Kevin Martin's most memorable individual performance came on April 1, 2009.
It was a road game against Golden State, the night when Martin, as a member of the Sacramento Kings, joined the 50-point club.
“I only took 22 shots,” Martin says, sounding as if he's still astonished. “That's rare.”
Since the 1985-86 season, there have been 170 occurrences in which players have scored at least 50 points, according to Basketball-reference.com. Martin is one of only two players over that span to do so on 22 or fewer shots. Willie Burton once dropped 53 with the Sixers on just 19 shots.
Whenever you hear Martin described as an efficient scorer, that's what writers and broadcasters, coaches and scouts, are speaking of. It's a skill that's every bit as much of a weapon as Martin's sharp-shooting and something that has defined his career over much of the past eight seasons.
“There's a lot of high scoring guys in this league that score 28 points but they'll shoot 25 times to do it,” Martin said. “I never wanted to be that guy. I always wanted to be a (shooting) guard that a point guard loves to play with, that helps them get assists and not just jacking up shots.”
Martin defines efficiency as “making the most of your opportunities when you have the ball.” It largely consists of earning foul shots and making 3-pointers, Martin said.
“If you hit a 3 it takes you one shot to get three points,” he said. “And then at the free throw line, it takes you no shots to get a couple of points. That's just a big part of being efficient.”
Also of utmost importance is shot selection, something Martin considers one of his biggest strengths. He prides himself on being a player who can play within a system yet score in bunches without forcing the issue.
“I never try to take 25-footers or contested 2s,” Martin said, “unless I'm already shooting a high percentage and shooting pretty good in a game.”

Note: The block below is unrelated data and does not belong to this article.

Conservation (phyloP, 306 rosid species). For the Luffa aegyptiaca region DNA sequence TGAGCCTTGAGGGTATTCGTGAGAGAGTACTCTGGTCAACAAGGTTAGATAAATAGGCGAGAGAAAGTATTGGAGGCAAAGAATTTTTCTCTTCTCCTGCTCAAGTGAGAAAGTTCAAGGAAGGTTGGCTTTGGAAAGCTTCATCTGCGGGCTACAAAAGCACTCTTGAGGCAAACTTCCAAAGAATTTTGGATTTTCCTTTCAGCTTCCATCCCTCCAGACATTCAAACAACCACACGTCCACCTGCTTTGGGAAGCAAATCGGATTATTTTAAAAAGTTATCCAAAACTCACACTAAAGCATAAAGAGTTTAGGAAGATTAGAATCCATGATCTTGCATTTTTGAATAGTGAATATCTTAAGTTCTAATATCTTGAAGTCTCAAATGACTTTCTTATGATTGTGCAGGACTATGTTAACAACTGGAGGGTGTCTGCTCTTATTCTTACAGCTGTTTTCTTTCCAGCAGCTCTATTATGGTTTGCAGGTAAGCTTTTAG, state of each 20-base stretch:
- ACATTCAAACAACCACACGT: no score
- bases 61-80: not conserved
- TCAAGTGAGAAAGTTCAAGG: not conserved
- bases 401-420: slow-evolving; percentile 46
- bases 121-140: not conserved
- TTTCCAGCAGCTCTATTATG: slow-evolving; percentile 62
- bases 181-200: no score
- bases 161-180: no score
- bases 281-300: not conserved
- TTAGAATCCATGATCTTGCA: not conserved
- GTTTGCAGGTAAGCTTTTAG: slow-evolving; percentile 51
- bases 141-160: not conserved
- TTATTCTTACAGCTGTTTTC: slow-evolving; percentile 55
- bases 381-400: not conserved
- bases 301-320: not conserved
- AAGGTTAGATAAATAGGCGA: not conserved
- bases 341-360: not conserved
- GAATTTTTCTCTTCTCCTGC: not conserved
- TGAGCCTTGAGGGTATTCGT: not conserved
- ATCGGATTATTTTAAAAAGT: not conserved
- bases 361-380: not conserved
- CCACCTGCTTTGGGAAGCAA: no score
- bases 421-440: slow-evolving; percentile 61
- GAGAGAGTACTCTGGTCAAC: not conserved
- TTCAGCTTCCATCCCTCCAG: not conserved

Martin is a career 44.3 percent shooter. He's shooting 46.2 percent from the field this season, the third highest clip of his career. Though both outputs are highly respectable for a guard, neither does Martin justice. That's because neither accounts for Martin's superb foul shooting and pinpoint 3-point accuracy. More modern metrics, like effective field goal percentage and true shooting percentage, provide more accurate looks at Martin's resourcefulness.
Using those statistics (see chart), it becomes evident that the Thunder is now benefiting from Martin assembling his most efficient season as a scorer. Martin is averaging 16.1 points on just 10.3 shots. Only in his first two seasons did Martin attempt fewer shots. Martin also is shooting 47.7 percent from 3-point range and 92.8 percent from the foul line, both career highs.
“If you (study) 15 shots of his, you might get one or two that's a tough, contested shot,” said Thunder coach Scott Brooks. “He's going to make open shots. He's going to be able to get to the free throw line. And his set-ups are really good. I think that's what really makes him very efficient.”
Martin is more of an old-school type who doesn't crunch new-school numbers. He appreciates advanced statistics but he only recently learned of them, even as he stood as one of the poster players for his sport's growing use of advanced statistical analytics.
“I never really knew too much about it,” Martin said. “Even the last couple of years I didn't know too much about the advanced stats and different things. People said I'm a great person to look into the advanced stats and all that. But it wasn't until I got to Houston when I got to Darryl Morey that I (learned) because he's a big advanced stats guy.”
Morey is Houston's general manager. When he acquired Martin from the Kings in 2010, Morey had plans on pairing Martin's efficiency with Yao Ming's inside effectiveness.
“He said he brought me there because he liked the way I scored the ball on the least amount of attempts,” Martin said. “He said the biggest contributor to that was getting to the line and shooting 3s.”
Martin credits his coaches from high school on for “teaching me how to play the right way.” But when it comes to his scoring efficiency, Martin doesn't boast. He doesn't consider himself any more special than his counterparts or the owner of some secret other players don't possess.
He just sees himself as a team player.
“Even in college I scored a lot but I just never was a ball dominant guy,” Martin said. “It just comes with being an unselfish guy.”